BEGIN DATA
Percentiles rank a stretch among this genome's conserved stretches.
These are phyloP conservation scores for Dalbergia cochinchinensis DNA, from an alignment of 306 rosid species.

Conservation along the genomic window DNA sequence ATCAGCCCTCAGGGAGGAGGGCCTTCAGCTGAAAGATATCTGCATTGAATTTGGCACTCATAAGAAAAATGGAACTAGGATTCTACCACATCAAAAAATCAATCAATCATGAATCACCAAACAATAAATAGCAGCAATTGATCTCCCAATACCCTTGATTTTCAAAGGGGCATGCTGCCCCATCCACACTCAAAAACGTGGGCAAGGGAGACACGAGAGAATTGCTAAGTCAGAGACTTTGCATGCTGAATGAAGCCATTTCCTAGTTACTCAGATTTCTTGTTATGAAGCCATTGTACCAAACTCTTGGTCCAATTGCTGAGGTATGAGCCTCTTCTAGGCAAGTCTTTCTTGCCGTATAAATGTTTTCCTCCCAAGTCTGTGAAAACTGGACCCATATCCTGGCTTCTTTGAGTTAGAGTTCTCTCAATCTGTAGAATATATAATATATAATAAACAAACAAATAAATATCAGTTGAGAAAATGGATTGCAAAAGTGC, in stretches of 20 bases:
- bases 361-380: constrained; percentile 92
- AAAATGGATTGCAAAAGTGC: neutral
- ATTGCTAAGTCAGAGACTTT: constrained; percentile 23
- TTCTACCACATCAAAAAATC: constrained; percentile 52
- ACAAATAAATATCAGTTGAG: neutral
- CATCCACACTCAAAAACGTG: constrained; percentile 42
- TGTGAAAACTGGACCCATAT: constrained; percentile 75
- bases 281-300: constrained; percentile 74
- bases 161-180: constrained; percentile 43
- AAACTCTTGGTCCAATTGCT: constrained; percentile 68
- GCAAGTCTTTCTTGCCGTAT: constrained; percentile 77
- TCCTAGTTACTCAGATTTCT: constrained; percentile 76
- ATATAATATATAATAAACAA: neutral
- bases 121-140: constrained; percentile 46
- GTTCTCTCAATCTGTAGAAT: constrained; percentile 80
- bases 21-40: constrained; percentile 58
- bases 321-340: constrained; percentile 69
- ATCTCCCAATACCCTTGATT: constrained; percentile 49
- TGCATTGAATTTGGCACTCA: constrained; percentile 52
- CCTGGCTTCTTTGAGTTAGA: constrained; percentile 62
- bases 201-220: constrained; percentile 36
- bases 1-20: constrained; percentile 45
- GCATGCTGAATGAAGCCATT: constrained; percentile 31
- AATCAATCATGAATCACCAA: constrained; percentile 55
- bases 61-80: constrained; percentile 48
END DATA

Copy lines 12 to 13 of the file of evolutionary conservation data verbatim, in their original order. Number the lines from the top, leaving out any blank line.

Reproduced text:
- bases 161-180: constrained; percentile 43
- AAACTCTTGGTCCAATTGCT: constrained; percentile 68